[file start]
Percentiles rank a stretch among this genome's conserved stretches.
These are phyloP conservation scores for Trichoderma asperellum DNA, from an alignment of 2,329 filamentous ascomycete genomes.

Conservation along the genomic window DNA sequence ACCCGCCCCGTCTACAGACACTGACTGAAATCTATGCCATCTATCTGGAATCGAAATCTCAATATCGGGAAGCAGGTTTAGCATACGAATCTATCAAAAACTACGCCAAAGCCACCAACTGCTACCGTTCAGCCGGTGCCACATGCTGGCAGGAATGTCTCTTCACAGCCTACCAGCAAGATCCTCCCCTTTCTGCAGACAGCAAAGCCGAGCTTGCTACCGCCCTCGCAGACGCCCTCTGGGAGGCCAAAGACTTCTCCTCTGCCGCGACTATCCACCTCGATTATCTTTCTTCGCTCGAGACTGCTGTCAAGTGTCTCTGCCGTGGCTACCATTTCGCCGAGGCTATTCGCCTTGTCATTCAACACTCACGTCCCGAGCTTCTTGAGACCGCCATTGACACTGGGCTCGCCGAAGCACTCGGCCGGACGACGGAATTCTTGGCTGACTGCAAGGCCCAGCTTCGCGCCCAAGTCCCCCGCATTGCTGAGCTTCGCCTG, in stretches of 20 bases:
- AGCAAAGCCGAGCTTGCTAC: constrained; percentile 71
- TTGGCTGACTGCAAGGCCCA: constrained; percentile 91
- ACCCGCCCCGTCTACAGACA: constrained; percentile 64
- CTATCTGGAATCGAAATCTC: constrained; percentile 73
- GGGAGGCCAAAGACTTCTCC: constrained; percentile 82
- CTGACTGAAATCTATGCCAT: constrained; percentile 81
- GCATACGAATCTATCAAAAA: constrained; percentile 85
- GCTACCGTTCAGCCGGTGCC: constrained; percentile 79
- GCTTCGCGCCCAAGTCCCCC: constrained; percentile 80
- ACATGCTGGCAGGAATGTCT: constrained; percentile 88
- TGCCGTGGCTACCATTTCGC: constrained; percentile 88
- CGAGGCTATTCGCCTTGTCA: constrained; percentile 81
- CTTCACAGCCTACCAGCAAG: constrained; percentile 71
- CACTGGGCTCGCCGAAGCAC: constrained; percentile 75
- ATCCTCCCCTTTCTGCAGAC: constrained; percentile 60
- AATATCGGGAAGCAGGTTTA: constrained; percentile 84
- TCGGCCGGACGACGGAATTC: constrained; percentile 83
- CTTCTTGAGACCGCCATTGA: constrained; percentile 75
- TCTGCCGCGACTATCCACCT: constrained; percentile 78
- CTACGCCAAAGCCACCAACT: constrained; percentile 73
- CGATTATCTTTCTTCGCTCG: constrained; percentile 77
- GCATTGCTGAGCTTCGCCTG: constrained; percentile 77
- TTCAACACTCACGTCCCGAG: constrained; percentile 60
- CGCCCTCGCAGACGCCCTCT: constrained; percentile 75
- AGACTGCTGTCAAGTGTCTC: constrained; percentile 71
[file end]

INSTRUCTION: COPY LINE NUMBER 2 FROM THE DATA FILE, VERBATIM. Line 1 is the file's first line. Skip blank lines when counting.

These are phyloP conservation scores for Trichoderma asperellum DNA, from an alignment of 2,329 filamentous ascomycete genomes.